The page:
The promotions that helped produce last-minute holiday sales might have lightened many retailers’ inventories, but the bite they took out of profit margins will come back to haunt them next month when they begin to tally their fourth-quarter and year-end earnings.
Discounts were so deep that, while they helped to generate individual purchases, they offered only limited relief to overall revenues, several analysts noted. Whereas December comparable-store sales weren’t quite as bad as some had feared, the promotions that aided the generation of those numbers are likely to come back to haunt stores as they calculate their bottom lines.
They’ve also set the tone for a challenging first quarter, when consumers won’t have the imperative of gift-giving to get them to the stores.
Many comp reports last week were accompanied with warnings of lower profits.
“The final two weeks of the month prevented a catastrophe but were not enough to forestall the completion of the worst holiday season in recent history,” said Brean Murray Carret & Co. retail analyst Eric Beder.
Beder said the “key shock” to investors was the “highly significant decline in margins as retailers pulled out all the stops.”
Lazard Capital Markets retail analyst Todd Slater said comps might have turned out slightly better than estimates, but because margins were savaged, it was a “Pyrrhic victory at best.”
Pali Capital retail analyst Amy Wilcox Noblin called the weeks leading up to Christmas “staggering,” adding that comp results “portend for a very weak spring season.”
Lowered guidance from Wal-Mart Stores Inc. set the tone after the discounter missed analysts’ expectations of a 2.8 percent comp increase in its U.S. stores, excluding fuel, and instead posted a 1.7 percent rise. The world’s largest retailer reduced its fourth-quarter earnings guidance for continuing operations to a range of 91 cents to 94 cents a share, down from its earlier projection of $1.03 to $1.07.
Mall-based teen retailers Abercrombie & Fitch Co., American Eagle Outfitters Inc. and Pacific Sunwear of California Inc. all reevaluated their earnings outlooks after posting comps that slumped 24, 17 and 10 percent, respectively.
Abercrombie said that as a result of a $10 million tax expense related to the new employment agreement of its chairman and chief executive officer, Michael Jeffries, the company anticipates that earnings per share next quarter will be “significantly below” its previously issued guidance of $1 to $1.05 a share.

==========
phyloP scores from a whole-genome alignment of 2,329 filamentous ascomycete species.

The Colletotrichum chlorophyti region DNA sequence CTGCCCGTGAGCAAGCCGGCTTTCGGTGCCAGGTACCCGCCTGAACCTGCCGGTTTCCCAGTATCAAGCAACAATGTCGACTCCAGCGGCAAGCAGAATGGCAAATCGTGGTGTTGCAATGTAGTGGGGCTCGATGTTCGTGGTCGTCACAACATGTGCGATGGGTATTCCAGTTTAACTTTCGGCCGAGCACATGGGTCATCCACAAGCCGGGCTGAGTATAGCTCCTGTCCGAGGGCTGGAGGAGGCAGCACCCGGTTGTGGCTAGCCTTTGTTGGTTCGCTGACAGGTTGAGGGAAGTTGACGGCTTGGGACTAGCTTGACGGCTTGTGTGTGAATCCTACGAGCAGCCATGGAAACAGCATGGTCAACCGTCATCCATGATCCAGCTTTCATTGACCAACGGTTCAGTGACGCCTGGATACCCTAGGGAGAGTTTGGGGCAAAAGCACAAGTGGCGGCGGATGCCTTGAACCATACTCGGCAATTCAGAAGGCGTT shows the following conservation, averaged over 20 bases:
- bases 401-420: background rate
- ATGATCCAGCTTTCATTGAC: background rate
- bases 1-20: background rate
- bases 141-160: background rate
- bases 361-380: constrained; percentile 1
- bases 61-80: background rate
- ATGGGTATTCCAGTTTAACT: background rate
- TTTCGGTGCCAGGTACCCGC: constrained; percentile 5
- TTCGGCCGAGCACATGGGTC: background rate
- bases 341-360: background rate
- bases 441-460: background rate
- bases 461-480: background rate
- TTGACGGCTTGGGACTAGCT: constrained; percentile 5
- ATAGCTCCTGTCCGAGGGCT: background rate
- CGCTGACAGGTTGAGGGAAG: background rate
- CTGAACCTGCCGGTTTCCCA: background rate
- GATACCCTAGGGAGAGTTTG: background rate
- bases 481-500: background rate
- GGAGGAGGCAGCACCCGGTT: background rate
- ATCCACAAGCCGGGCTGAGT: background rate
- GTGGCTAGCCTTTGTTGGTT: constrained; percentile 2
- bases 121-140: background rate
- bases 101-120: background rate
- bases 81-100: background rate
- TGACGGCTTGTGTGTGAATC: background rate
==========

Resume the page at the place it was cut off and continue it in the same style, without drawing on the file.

American Eagle said that, while post-holiday inventories are on target, it expects fourth-quarter earnings in a range of 19 cents to 21 cents a share, down from previous guidance of 30 cents to 36 cents a share. PacSun said it expects to report a fourth-quarter loss of 38 cents to 43 cents a diluted share, including an estimated gain of about 10 cents a share from the sale of its Anaheim, Calif., distribution center. The company said 19 cents of the loss was attributable to “markdown reserves.”
Erin Armendinger, managing director of the Jay Baker Retailing Initiative at the Wharton School of the University of Pennsylvania, said that post-holiday, retailers face a dearth of selling opportunities. Because spring inventory was ordered before the full fury of the financial crisis hit, retailers must scramble to clear out excess holiday items, while attempting to sell a larger-than-necessary shipment of new merchandise.
“It’s the perfect storm for retailers — but in a bad way,” said Armendinger. “Spring is going to be messy.”
Caché Inc., which reported a 19 percent comp decline, said it revised its guidance to a loss of 48 cents to 50 cents, including costs related to store closures and management changes totaling 21 cents a share. Not including these costs, the company expects a loss of 27 cents to 29 cents a share. This compares with previous estimates of EPS at the low end of its previous guidance range of 24 cents to 29 cents.
According to Sterne, Agee & Leach retail analyst Margaret Whitfield, Caché will “lose money” in the near term, as it plans to cut between 30 and 35 percent of its inventory per store.
The “danger” in too much stock reduction is “overreacting,” Whitfield said, adding that retailers must give consumers a reason to shop.
Still, Whitfield said Caché’s inventory slashing will put the retailer in a good position should the economy get worse.
Some of the most surprising downward revisions and words of caution came from retailers that don’t report comps on a monthly basis.
After comps fell 13 percent during the firm’s second quarter, Coach Inc. revised its earnings for the period to between 67 cents and 69 cents a share on sales of $960 million, down from its previous outlook of 77 cents a share on sales of $1.05 billion. The news, released after the markets closed on Thursday, contributed to a $2.79, or 13.4 percent, decline in Coach’s stock price on Friday, to $18.11.
“Weakness is systematic of the retail environment, not Coach’s operations,” said Lazard’s Slater, who tinkered with his estimates of the vendor’s stock.
Job cuts also followed EPS reductions, as Macy’s Inc., which reported a 4 percent comp decline, said it would close 11 underperforming department stores. The retailer said it expected earnings in a 90 cent to $1 range, down from $1.10 to $1.30.
But according to Matthew Katz, managing director at Alix Partners LLC, earnings revisions, job cuts and store closures are not surprising.
“Management teams have been reacting to the economy for months,” he said. “All retailers can do now,” he said, “is control what you can control and preserve liquidity and cash availability.”
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